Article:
Zehyoue told PolitiFact that Abrams was comparing the national response rate as of July 23, 2020, with the final response rate in 2010. 

Using the final rate for comparison (and not the same date from 2010) is reasonable, Romalewski said, as "that’s what all the census stakeholders are using as their reference point." In 2010, the self-response operation ended April 30, and if there was no pandemic in 2020, it would have been more appropriate to compare exact dates in 2010 and 2020, he said. 

Census Bureau data shows the 2010 response rate reached its highest point, 66.5%, on June 22, 2010. This year, on July 23, the national self-response rate was 62.4%. By this metric, Abrams’ point holds up, although she would have been more precise by saying we are behind "about 4 percentage points," not 4%, Romalewski said.

Self-response rates refer to households, not individuals.

After the self-response phase ended in 2010, census takers went out knocking on doors and collecting information from households that had not responded. At this point, households could still mail their responses and not respond in person. The final 66.5% rate includes responses mailed back throughout that period. 

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The Census Bureau flagged a different number when we asked about the final response rate — 63.5% — referring to responses mailed back before census-takers went out.

Overall, both metrics still support the argument that the rate in 2020 so far is behind 2010’s final rate, although it’s hard to do an apples-to-apples comparison, said Steve Jost, who was associate director for communications at the U.S. Census Bureau during the 2000 and 2010 censuses. Jost serves as an adviser to the Census Project, a coalition of organizations that support inclusive and accurate population counts.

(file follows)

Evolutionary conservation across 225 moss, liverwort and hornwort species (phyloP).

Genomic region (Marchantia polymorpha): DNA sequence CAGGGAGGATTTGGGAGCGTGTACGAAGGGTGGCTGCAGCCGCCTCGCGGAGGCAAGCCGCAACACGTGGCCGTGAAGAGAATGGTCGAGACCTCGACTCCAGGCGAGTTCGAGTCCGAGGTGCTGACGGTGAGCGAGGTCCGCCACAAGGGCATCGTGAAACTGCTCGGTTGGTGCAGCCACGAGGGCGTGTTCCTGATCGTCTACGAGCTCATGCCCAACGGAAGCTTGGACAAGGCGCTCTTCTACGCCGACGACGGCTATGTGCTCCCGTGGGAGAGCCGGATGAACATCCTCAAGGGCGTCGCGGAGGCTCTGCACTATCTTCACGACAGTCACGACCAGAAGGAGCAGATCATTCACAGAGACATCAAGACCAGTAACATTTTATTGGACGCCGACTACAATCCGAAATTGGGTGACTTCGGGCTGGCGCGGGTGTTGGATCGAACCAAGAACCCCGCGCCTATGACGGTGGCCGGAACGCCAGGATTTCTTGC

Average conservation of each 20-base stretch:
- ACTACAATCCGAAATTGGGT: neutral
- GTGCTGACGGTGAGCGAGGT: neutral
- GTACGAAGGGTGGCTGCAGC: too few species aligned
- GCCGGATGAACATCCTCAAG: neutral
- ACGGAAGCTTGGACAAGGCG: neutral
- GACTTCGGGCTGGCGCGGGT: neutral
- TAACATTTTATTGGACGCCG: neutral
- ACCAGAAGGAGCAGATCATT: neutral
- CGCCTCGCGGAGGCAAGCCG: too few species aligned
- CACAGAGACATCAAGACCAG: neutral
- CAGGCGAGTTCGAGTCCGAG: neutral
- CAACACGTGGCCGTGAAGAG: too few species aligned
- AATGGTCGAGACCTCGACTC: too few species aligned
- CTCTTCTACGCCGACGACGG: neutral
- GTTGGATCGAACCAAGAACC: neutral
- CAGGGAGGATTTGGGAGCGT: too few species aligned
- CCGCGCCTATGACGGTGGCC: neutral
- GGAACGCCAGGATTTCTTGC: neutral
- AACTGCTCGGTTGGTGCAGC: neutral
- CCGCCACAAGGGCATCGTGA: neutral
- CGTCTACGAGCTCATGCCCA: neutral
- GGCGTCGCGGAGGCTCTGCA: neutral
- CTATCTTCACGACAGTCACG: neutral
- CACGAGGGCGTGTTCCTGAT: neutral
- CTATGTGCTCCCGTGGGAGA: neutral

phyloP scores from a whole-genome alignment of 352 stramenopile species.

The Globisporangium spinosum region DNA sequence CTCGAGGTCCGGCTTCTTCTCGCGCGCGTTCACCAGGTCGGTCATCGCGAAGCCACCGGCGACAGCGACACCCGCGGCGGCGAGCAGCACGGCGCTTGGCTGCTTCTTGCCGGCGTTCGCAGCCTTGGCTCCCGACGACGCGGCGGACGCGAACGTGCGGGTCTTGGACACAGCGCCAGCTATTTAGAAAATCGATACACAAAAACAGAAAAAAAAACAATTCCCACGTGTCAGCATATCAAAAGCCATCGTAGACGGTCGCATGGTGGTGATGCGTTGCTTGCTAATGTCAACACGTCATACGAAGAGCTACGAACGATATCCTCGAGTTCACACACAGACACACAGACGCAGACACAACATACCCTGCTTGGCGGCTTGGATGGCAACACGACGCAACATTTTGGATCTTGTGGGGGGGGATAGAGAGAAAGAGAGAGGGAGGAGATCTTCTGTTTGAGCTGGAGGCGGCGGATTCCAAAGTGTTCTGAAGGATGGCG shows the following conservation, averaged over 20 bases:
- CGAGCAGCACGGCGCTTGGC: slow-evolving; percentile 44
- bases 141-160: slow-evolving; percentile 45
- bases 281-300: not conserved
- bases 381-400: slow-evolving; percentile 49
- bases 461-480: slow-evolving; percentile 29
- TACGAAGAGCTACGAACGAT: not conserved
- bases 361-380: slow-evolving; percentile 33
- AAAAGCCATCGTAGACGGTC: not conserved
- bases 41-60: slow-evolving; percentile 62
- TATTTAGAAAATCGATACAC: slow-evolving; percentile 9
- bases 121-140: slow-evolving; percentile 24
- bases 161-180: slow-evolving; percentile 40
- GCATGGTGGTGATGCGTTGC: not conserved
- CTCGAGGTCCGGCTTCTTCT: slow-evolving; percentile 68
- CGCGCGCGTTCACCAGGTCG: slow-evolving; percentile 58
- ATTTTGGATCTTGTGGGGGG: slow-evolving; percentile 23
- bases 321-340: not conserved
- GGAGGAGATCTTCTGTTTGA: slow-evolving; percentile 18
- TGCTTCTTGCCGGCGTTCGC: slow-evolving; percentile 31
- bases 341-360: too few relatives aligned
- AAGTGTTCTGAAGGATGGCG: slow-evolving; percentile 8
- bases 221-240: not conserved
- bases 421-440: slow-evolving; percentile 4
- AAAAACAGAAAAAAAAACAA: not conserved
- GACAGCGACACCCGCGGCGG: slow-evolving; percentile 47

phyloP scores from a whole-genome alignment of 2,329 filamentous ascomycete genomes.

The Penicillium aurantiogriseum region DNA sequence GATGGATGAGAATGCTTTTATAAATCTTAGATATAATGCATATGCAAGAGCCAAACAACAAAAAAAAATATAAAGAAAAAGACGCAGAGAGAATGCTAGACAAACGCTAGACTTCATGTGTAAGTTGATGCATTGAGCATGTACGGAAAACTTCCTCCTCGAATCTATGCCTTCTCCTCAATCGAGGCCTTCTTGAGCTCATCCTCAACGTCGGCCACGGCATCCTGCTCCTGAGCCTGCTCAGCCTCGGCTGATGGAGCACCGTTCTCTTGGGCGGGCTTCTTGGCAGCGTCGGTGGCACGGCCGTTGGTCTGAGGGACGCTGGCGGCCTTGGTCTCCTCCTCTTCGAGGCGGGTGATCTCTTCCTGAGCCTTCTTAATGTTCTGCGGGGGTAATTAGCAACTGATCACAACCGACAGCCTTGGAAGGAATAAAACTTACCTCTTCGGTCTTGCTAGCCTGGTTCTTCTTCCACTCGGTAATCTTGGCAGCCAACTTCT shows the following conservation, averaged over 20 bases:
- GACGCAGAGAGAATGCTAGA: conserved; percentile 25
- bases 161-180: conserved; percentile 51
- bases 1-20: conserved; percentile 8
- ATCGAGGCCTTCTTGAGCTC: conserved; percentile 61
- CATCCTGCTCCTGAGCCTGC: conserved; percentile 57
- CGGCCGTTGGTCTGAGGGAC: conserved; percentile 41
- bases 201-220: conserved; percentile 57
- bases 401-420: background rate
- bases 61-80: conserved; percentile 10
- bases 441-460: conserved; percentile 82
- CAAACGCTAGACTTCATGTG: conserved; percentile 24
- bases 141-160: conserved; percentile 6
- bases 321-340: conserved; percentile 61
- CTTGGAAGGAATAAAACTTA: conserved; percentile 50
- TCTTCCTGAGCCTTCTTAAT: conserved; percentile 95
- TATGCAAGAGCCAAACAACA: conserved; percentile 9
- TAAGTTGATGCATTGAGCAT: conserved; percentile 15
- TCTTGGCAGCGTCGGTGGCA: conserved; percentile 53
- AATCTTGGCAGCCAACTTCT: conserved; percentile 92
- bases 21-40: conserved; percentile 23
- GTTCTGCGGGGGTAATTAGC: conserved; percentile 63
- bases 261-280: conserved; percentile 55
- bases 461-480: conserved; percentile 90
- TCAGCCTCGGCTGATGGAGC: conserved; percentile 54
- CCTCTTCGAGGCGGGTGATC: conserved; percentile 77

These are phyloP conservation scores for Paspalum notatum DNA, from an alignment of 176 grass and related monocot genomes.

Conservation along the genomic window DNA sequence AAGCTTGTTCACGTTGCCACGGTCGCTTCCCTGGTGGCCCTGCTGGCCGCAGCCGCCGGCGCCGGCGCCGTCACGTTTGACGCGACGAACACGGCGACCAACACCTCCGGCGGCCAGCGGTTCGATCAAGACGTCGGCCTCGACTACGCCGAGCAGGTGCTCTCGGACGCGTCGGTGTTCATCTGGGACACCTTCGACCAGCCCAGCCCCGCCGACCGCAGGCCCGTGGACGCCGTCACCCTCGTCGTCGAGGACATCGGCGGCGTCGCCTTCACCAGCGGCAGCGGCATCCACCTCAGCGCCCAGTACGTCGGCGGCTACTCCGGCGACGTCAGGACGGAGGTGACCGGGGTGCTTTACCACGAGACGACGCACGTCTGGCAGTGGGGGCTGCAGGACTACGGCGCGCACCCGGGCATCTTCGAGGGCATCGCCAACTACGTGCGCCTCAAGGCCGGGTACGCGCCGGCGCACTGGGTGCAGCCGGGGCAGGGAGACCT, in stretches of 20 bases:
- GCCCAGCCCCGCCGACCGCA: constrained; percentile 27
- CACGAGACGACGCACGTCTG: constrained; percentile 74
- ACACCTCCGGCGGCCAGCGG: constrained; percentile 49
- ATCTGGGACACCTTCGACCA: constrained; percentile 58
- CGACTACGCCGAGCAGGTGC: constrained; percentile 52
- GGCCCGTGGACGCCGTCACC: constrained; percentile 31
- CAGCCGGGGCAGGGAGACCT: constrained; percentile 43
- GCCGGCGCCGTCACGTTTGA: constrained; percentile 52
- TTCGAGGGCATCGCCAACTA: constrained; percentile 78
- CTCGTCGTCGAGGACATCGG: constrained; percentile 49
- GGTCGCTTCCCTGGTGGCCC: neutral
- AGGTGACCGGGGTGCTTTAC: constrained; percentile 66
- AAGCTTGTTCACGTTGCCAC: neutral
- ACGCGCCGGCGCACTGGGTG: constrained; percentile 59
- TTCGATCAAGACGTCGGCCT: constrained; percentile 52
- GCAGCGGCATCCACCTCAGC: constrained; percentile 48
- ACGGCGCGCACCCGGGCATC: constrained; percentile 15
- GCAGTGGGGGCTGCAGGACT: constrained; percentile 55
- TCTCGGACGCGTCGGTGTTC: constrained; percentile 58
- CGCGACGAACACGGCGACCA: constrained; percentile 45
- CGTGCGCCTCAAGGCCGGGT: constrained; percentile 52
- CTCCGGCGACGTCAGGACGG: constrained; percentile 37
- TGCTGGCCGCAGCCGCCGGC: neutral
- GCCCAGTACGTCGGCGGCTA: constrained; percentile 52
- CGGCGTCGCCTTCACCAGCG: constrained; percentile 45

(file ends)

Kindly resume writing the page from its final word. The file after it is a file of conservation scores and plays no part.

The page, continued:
Another expert cautioned against making a comparison at all at this point. 

Not everyone has access to the internet to respond online, enumerators have not been sent out nationwide because of the coronavirus, and the counting of people in group dwellings has become confusing as prisoners are being furloughed and students are kept off campuses, said Cynthia Buckley, a sociology professor at the University of Illinois, Urbana-Champaign, and a Census enumerator. (The Census Bureau says college students should be counted where they live and sleep most of the time as of April 1. "For most students, that means in their college town, not back home with their parents.")

‘For Black and Latino and Native American communities, they’re behind by 10%’

Zehyoue said this part of the claim was about the 2020 census and compared with white (non-Hispanic) households, not a comparison of response rates in 2020 and 2010. (In a July 22 MSNBC interview, Abrams also mentioned the 10% and said it was in comparison with "white communities.")

Zehyoue again cited the CUNY center’s analysis.

The center examined patterns of response rates based on census-tract-level population characteristics, using the latest American Community Survey estimates (2014-18), to gauge how well communities with historically undercounted populations are self-responding in 2020 compared with other communities, Romalewski said. As of July 9, tracts with a plurality of white (non-Hispanic) households had a higher average response rate — at least 10 percentage points higher — compared with Black, Hispanic and American Indian/Alaska Native households, according to the center.